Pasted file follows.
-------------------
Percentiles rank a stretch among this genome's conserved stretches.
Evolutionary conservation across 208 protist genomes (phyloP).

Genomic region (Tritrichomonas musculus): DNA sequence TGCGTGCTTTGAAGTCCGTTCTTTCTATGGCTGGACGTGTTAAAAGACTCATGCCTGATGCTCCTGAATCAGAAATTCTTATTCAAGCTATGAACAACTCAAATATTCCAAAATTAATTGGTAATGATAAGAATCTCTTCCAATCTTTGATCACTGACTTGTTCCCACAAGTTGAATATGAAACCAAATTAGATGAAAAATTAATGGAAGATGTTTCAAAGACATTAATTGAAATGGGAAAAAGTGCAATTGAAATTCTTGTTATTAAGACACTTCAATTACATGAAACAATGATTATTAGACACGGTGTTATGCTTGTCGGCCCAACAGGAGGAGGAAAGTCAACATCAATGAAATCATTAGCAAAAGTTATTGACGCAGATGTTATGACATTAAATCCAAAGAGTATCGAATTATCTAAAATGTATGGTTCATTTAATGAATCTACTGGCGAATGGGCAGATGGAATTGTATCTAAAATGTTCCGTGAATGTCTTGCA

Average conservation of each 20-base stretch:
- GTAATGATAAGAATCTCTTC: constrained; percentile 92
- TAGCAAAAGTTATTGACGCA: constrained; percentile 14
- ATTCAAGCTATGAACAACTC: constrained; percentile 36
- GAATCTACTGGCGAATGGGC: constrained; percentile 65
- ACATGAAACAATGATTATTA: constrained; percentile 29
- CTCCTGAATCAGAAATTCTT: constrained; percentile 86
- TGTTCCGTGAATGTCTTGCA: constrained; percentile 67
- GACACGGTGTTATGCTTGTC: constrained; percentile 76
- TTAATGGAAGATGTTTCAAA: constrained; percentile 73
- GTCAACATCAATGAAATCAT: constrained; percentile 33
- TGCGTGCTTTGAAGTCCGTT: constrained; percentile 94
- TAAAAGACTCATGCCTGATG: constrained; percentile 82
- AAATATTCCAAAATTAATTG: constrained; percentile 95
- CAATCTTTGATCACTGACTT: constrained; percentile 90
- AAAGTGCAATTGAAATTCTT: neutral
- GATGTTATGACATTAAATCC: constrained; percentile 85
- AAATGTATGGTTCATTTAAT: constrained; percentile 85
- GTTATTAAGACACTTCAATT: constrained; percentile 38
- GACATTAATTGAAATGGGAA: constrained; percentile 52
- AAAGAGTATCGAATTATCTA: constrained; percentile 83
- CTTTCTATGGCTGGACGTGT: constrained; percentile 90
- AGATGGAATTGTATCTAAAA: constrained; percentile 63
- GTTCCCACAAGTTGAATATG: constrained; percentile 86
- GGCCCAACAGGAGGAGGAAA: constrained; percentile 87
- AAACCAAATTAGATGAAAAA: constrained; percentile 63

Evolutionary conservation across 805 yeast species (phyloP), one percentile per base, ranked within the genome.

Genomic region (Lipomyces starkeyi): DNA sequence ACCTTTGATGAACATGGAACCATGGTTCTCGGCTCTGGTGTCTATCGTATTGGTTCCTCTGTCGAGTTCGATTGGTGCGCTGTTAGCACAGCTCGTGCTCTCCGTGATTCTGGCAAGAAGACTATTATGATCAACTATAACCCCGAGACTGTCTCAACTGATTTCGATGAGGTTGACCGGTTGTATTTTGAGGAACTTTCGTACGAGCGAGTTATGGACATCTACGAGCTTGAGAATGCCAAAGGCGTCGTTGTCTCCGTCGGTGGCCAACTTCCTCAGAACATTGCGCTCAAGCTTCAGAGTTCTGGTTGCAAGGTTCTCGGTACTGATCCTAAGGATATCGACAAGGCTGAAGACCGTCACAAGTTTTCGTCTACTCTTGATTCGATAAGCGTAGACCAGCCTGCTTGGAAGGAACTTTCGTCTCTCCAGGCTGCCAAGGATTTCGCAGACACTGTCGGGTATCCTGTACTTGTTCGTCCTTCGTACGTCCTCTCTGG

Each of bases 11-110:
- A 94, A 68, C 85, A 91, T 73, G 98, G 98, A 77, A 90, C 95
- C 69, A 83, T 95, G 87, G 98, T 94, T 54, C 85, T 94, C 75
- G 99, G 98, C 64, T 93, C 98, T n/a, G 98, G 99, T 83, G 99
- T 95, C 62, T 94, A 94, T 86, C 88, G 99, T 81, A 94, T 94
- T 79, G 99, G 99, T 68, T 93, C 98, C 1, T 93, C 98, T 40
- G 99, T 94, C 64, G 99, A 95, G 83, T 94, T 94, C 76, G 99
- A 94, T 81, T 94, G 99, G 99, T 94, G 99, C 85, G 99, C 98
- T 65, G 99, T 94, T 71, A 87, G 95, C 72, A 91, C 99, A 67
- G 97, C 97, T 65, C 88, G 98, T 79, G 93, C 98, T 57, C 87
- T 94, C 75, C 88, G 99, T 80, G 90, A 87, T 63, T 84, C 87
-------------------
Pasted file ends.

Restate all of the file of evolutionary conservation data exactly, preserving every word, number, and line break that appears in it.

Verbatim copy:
Percentiles rank a stretch among this genome's conserved stretches.
Evolutionary conservation across 208 protist genomes (phyloP).

Genomic region (Tritrichomonas musculus): DNA sequence TGCGTGCTTTGAAGTCCGTTCTTTCTATGGCTGGACGTGTTAAAAGACTCATGCCTGATGCTCCTGAATCAGAAATTCTTATTCAAGCTATGAACAACTCAAATATTCCAAAATTAATTGGTAATGATAAGAATCTCTTCCAATCTTTGATCACTGACTTGTTCCCACAAGTTGAATATGAAACCAAATTAGATGAAAAATTAATGGAAGATGTTTCAAAGACATTAATTGAAATGGGAAAAAGTGCAATTGAAATTCTTGTTATTAAGACACTTCAATTACATGAAACAATGATTATTAGACACGGTGTTATGCTTGTCGGCCCAACAGGAGGAGGAAAGTCAACATCAATGAAATCATTAGCAAAAGTTATTGACGCAGATGTTATGACATTAAATCCAAAGAGTATCGAATTATCTAAAATGTATGGTTCATTTAATGAATCTACTGGCGAATGGGCAGATGGAATTGTATCTAAAATGTTCCGTGAATGTCTTGCA

Average conservation of each 20-base stretch:
- GTAATGATAAGAATCTCTTC: constrained; percentile 92
- TAGCAAAAGTTATTGACGCA: constrained; percentile 14
- ATTCAAGCTATGAACAACTC: constrained; percentile 36
- GAATCTACTGGCGAATGGGC: constrained; percentile 65
- ACATGAAACAATGATTATTA: constrained; percentile 29
- CTCCTGAATCAGAAATTCTT: constrained; percentile 86
- TGTTCCGTGAATGTCTTGCA: constrained; percentile 67
- GACACGGTGTTATGCTTGTC: constrained; percentile 76
- TTAATGGAAGATGTTTCAAA: constrained; percentile 73
- GTCAACATCAATGAAATCAT: constrained; percentile 33
- TGCGTGCTTTGAAGTCCGTT: constrained; percentile 94
- TAAAAGACTCATGCCTGATG: constrained; percentile 82
- AAATATTCCAAAATTAATTG: constrained; percentile 95
- CAATCTTTGATCACTGACTT: constrained; percentile 90
- AAAGTGCAATTGAAATTCTT: neutral
- GATGTTATGACATTAAATCC: constrained; percentile 85
- AAATGTATGGTTCATTTAAT: constrained; percentile 85
- GTTATTAAGACACTTCAATT: constrained; percentile 38
- GACATTAATTGAAATGGGAA: constrained; percentile 52
- AAAGAGTATCGAATTATCTA: constrained; percentile 83
- CTTTCTATGGCTGGACGTGT: constrained; percentile 90
- AGATGGAATTGTATCTAAAA: constrained; percentile 63
- GTTCCCACAAGTTGAATATG: constrained; percentile 86
- GGCCCAACAGGAGGAGGAAA: constrained; percentile 87
- AAACCAAATTAGATGAAAAA: constrained; percentile 63

Evolutionary conservation across 805 yeast species (phyloP), one percentile per base, ranked within the genome.

Genomic region (Lipomyces starkeyi): DNA sequence ACCTTTGATGAACATGGAACCATGGTTCTCGGCTCTGGTGTCTATCGTATTGGTTCCTCTGTCGAGTTCGATTGGTGCGCTGTTAGCACAGCTCGTGCTCTCCGTGATTCTGGCAAGAAGACTATTATGATCAACTATAACCCCGAGACTGTCTCAACTGATTTCGATGAGGTTGACCGGTTGTATTTTGAGGAACTTTCGTACGAGCGAGTTATGGACATCTACGAGCTTGAGAATGCCAAAGGCGTCGTTGTCTCCGTCGGTGGCCAACTTCCTCAGAACATTGCGCTCAAGCTTCAGAGTTCTGGTTGCAAGGTTCTCGGTACTGATCCTAAGGATATCGACAAGGCTGAAGACCGTCACAAGTTTTCGTCTACTCTTGATTCGATAAGCGTAGACCAGCCTGCTTGGAAGGAACTTTCGTCTCTCCAGGCTGCCAAGGATTTCGCAGACACTGTCGGGTATCCTGTACTTGTTCGTCCTTCGTACGTCCTCTCTGG

Each of bases 11-110:
- A 94, A 68, C 85, A 91, T 73, G 98, G 98, A 77, A 90, C 95
- C 69, A 83, T 95, G 87, G 98, T 94, T 54, C 85, T 94, C 75
- G 99, G 98, C 64, T 93, C 98, T n/a, G 98, G 99, T 83, G 99
- T 95, C 62, T 94, A 94, T 86, C 88, G 99, T 81, A 94, T 94
- T 79, G 99, G 99, T 68, T 93, C 98, C 1, T 93, C 98, T 40
- G 99, T 94, C 64, G 99, A 95, G 83, T 94, T 94, C 76, G 99
- A 94, T 81, T 94, G 99, G 99, T 94, G 99, C 85, G 99, C 98
- T 65, G 99, T 94, T 71, A 87, G 95, C 72, A 91, C 99, A 67
- G 97, C 97, T 65, C 88, G 98, T 79, G 93, C 98, T 57, C 87
- T 94, C 75, C 88, G 99, T 80, G 90, A 87, T 63, T 84, C 87